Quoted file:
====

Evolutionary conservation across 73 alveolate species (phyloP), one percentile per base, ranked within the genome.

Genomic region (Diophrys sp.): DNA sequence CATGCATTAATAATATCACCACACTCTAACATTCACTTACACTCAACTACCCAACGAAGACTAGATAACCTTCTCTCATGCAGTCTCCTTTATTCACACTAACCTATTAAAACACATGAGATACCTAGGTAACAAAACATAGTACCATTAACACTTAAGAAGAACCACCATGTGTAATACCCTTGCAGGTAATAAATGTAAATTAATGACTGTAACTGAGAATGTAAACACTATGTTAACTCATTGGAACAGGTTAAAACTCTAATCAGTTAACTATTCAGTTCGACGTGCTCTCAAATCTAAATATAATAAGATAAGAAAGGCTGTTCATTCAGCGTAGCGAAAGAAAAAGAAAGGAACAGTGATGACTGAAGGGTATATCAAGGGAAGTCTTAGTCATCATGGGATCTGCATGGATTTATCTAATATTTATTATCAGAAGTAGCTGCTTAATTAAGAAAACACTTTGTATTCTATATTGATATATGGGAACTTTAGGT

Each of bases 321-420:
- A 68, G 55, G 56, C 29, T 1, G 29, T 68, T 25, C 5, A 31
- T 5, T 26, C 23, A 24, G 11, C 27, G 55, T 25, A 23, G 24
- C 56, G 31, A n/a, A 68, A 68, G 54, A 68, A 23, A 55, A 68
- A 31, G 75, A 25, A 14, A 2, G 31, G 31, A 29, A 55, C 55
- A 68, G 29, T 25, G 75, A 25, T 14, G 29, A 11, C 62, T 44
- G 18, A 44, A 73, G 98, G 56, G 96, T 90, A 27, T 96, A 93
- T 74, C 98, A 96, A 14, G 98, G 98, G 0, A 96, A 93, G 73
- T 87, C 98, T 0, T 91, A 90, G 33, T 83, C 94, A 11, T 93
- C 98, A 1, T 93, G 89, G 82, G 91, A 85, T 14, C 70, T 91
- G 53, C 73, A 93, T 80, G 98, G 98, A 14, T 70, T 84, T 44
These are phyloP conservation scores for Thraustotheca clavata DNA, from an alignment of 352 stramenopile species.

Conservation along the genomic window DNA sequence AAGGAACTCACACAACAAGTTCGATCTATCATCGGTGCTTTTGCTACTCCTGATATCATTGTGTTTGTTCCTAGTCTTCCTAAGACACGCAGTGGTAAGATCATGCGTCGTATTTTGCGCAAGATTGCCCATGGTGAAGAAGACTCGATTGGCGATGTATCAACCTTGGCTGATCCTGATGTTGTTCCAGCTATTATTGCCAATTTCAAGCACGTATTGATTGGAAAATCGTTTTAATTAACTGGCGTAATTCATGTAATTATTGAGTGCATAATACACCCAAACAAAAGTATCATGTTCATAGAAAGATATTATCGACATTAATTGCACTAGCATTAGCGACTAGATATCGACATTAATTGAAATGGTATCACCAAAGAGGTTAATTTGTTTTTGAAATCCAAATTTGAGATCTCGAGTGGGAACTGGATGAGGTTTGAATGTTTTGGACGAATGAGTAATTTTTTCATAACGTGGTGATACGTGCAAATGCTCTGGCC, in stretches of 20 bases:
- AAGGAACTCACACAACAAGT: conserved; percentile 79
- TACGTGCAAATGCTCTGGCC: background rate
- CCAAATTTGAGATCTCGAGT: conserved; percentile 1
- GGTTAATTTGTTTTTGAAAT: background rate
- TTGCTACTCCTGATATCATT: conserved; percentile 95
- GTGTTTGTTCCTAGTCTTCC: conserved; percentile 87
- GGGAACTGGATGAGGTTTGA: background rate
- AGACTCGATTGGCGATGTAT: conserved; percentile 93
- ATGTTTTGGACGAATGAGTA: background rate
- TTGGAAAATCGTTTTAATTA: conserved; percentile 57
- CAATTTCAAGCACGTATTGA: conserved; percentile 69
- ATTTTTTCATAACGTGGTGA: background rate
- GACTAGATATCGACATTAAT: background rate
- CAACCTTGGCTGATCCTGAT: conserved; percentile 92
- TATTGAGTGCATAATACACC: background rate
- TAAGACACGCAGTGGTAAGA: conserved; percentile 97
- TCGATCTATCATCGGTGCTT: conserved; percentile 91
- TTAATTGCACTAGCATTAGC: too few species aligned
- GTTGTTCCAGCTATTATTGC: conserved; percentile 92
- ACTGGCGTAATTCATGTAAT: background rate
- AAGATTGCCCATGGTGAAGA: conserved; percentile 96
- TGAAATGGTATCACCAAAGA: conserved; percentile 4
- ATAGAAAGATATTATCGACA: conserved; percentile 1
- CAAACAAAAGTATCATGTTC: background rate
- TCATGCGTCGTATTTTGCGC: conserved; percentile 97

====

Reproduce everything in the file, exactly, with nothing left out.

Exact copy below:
Evolutionary conservation across 73 alveolate species (phyloP), one percentile per base, ranked within the genome.

Genomic region (Diophrys sp.): DNA sequence CATGCATTAATAATATCACCACACTCTAACATTCACTTACACTCAACTACCCAACGAAGACTAGATAACCTTCTCTCATGCAGTCTCCTTTATTCACACTAACCTATTAAAACACATGAGATACCTAGGTAACAAAACATAGTACCATTAACACTTAAGAAGAACCACCATGTGTAATACCCTTGCAGGTAATAAATGTAAATTAATGACTGTAACTGAGAATGTAAACACTATGTTAACTCATTGGAACAGGTTAAAACTCTAATCAGTTAACTATTCAGTTCGACGTGCTCTCAAATCTAAATATAATAAGATAAGAAAGGCTGTTCATTCAGCGTAGCGAAAGAAAAAGAAAGGAACAGTGATGACTGAAGGGTATATCAAGGGAAGTCTTAGTCATCATGGGATCTGCATGGATTTATCTAATATTTATTATCAGAAGTAGCTGCTTAATTAAGAAAACACTTTGTATTCTATATTGATATATGGGAACTTTAGGT

Each of bases 321-420:
- A 68, G 55, G 56, C 29, T 1, G 29, T 68, T 25, C 5, A 31
- T 5, T 26, C 23, A 24, G 11, C 27, G 55, T 25, A 23, G 24
- C 56, G 31, A n/a, A 68, A 68, G 54, A 68, A 23, A 55, A 68
- A 31, G 75, A 25, A 14, A 2, G 31, G 31, A 29, A 55, C 55
- A 68, G 29, T 25, G 75, A 25, T 14, G 29, A 11, C 62, T 44
- G 18, A 44, A 73, G 98, G 56, G 96, T 90, A 27, T 96, A 93
- T 74, C 98, A 96, A 14, G 98, G 98, G 0, A 96, A 93, G 73
- T 87, C 98, T 0, T 91, A 90, G 33, T 83, C 94, A 11, T 93
- C 98, A 1, T 93, G 89, G 82, G 91, A 85, T 14, C 70, T 91
- G 53, C 73, A 93, T 80, G 98, G 98, A 14, T 70, T 84, T 44
These are phyloP conservation scores for Thraustotheca clavata DNA, from an alignment of 352 stramenopile species.

Conservation along the genomic window DNA sequence AAGGAACTCACACAACAAGTTCGATCTATCATCGGTGCTTTTGCTACTCCTGATATCATTGTGTTTGTTCCTAGTCTTCCTAAGACACGCAGTGGTAAGATCATGCGTCGTATTTTGCGCAAGATTGCCCATGGTGAAGAAGACTCGATTGGCGATGTATCAACCTTGGCTGATCCTGATGTTGTTCCAGCTATTATTGCCAATTTCAAGCACGTATTGATTGGAAAATCGTTTTAATTAACTGGCGTAATTCATGTAATTATTGAGTGCATAATACACCCAAACAAAAGTATCATGTTCATAGAAAGATATTATCGACATTAATTGCACTAGCATTAGCGACTAGATATCGACATTAATTGAAATGGTATCACCAAAGAGGTTAATTTGTTTTTGAAATCCAAATTTGAGATCTCGAGTGGGAACTGGATGAGGTTTGAATGTTTTGGACGAATGAGTAATTTTTTCATAACGTGGTGATACGTGCAAATGCTCTGGCC, in stretches of 20 bases:
- AAGGAACTCACACAACAAGT: conserved; percentile 79
- TACGTGCAAATGCTCTGGCC: background rate
- CCAAATTTGAGATCTCGAGT: conserved; percentile 1
- GGTTAATTTGTTTTTGAAAT: background rate
- TTGCTACTCCTGATATCATT: conserved; percentile 95
- GTGTTTGTTCCTAGTCTTCC: conserved; percentile 87
- GGGAACTGGATGAGGTTTGA: background rate
- AGACTCGATTGGCGATGTAT: conserved; percentile 93
- ATGTTTTGGACGAATGAGTA: background rate
- TTGGAAAATCGTTTTAATTA: conserved; percentile 57
- CAATTTCAAGCACGTATTGA: conserved; percentile 69
- ATTTTTTCATAACGTGGTGA: background rate
- GACTAGATATCGACATTAAT: background rate
- CAACCTTGGCTGATCCTGAT: conserved; percentile 92
- TATTGAGTGCATAATACACC: background rate
- TAAGACACGCAGTGGTAAGA: conserved; percentile 97
- TCGATCTATCATCGGTGCTT: conserved; percentile 91
- TTAATTGCACTAGCATTAGC: too few species aligned
- GTTGTTCCAGCTATTATTGC: conserved; percentile 92
- ACTGGCGTAATTCATGTAAT: background rate
- AAGATTGCCCATGGTGAAGA: conserved; percentile 96
- TGAAATGGTATCACCAAAGA: conserved; percentile 4
- ATAGAAAGATATTATCGACA: conserved; percentile 1
- CAAACAAAAGTATCATGTTC: background rate
- TCATGCGTCGTATTTTGCGC: conserved; percentile 97